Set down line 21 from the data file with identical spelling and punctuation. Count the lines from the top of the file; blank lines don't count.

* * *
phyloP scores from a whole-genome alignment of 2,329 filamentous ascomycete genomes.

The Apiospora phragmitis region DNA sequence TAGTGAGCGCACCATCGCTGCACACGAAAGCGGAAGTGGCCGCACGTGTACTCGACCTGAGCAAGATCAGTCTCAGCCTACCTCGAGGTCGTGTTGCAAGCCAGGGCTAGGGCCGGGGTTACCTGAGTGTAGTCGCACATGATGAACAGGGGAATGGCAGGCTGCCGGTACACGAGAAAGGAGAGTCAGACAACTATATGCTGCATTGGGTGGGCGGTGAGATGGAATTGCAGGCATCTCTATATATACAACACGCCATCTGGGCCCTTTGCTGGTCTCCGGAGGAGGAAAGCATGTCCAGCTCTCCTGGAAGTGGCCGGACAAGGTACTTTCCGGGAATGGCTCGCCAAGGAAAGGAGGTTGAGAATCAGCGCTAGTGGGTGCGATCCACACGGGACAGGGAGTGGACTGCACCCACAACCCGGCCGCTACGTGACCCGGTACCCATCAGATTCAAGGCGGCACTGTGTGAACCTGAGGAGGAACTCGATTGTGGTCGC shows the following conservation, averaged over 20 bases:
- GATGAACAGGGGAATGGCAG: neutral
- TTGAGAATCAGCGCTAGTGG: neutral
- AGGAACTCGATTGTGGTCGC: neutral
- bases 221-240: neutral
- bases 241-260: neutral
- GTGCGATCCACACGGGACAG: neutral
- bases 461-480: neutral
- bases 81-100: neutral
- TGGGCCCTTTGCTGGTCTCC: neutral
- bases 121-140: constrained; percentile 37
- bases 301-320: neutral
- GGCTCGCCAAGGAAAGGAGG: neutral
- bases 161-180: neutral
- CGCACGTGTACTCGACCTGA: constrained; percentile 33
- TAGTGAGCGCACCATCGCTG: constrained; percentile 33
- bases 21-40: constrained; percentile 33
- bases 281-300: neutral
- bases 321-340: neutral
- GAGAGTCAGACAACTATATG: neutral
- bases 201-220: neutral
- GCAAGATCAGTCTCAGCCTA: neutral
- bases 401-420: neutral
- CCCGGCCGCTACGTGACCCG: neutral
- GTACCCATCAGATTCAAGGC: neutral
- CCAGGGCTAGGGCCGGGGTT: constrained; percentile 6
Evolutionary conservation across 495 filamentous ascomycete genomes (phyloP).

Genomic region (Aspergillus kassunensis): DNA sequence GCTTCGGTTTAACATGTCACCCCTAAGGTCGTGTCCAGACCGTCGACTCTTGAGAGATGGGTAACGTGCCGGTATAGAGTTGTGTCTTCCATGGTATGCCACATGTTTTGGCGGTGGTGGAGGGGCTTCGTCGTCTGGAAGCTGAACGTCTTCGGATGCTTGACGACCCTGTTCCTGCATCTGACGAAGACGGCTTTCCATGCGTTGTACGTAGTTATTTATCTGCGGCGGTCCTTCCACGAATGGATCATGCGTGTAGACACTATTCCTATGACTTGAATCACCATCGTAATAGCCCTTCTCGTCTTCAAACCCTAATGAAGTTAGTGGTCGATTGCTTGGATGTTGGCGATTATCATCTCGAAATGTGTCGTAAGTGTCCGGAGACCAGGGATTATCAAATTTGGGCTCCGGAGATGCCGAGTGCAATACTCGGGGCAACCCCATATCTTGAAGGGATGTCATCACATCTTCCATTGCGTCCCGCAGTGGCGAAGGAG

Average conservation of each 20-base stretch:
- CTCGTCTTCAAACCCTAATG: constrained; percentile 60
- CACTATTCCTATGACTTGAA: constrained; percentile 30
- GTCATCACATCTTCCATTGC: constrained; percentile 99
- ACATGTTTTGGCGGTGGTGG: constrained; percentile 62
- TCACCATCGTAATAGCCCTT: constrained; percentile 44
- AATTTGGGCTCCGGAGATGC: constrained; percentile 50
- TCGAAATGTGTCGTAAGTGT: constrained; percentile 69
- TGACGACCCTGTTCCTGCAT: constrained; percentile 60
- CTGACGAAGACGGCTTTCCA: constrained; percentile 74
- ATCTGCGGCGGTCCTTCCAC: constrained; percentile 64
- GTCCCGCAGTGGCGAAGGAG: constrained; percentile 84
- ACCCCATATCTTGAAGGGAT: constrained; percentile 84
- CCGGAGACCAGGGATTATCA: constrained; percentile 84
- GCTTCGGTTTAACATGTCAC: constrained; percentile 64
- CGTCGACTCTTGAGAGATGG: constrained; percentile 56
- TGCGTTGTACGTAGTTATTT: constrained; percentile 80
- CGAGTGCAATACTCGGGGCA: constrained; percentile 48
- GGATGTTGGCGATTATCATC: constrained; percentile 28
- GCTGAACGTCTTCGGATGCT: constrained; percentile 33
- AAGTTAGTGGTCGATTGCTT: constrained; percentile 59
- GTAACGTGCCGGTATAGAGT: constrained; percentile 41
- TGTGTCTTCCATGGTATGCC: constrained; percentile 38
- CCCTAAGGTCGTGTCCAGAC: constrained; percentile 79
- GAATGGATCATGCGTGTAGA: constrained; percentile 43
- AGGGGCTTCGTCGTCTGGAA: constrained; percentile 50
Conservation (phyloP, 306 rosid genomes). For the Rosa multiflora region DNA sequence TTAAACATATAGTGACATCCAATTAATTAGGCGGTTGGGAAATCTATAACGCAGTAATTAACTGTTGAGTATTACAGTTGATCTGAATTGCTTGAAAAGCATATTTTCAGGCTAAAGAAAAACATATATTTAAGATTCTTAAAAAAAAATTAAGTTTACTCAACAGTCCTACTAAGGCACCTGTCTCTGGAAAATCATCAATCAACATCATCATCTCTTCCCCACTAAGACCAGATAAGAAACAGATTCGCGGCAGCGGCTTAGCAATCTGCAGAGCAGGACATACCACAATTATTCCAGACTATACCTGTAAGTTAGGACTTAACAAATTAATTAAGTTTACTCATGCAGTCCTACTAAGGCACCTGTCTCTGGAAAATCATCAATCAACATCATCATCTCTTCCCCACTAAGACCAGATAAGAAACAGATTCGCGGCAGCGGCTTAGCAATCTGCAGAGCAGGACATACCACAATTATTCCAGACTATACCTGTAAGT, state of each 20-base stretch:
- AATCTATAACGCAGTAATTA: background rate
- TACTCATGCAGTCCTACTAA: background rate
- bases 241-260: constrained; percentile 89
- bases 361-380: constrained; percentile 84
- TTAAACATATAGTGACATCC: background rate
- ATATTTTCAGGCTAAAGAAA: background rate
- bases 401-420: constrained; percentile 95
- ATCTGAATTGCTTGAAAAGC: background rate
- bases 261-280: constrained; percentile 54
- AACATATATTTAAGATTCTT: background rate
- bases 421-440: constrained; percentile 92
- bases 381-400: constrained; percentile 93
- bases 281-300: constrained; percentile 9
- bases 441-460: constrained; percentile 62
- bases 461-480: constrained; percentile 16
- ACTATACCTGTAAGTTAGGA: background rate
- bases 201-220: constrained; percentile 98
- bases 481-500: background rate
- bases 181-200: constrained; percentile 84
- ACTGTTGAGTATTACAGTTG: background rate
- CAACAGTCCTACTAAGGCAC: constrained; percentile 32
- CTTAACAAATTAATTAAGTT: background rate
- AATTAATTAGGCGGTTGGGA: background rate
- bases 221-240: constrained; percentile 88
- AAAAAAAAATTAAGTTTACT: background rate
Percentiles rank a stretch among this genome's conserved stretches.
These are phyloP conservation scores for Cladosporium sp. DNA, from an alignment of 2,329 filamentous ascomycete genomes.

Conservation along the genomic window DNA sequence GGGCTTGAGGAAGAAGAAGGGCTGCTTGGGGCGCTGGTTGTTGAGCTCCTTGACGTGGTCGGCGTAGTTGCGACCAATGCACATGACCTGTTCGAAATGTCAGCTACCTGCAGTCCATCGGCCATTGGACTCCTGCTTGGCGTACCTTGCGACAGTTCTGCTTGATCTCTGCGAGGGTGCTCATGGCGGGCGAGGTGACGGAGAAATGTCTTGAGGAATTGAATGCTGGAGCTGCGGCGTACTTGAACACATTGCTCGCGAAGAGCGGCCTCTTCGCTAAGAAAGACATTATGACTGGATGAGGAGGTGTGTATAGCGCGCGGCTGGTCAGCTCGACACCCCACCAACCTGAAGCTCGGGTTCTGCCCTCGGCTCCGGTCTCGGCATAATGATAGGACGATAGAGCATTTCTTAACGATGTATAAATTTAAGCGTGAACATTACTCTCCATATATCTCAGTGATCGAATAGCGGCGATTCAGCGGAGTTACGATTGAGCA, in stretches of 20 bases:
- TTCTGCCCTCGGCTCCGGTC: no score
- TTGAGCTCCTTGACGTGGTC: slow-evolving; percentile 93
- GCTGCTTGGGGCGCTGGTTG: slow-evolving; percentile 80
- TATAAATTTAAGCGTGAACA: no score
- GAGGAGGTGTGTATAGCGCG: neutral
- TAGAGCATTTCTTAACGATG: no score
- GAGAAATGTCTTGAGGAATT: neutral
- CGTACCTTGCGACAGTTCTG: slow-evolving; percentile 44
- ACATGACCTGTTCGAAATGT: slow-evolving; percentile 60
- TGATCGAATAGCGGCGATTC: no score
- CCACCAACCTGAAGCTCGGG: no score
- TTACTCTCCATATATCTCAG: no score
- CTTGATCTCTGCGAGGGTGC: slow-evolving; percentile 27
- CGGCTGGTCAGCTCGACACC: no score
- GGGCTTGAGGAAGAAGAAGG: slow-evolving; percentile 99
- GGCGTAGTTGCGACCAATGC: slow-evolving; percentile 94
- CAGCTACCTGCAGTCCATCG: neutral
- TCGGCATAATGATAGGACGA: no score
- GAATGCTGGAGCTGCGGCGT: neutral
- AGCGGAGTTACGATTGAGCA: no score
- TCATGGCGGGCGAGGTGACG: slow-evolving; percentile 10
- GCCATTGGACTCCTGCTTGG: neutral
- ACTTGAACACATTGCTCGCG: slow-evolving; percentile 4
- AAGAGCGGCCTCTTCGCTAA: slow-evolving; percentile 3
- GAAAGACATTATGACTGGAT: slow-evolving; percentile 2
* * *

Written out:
- GAGAGTCAGACAACTATATG: neutral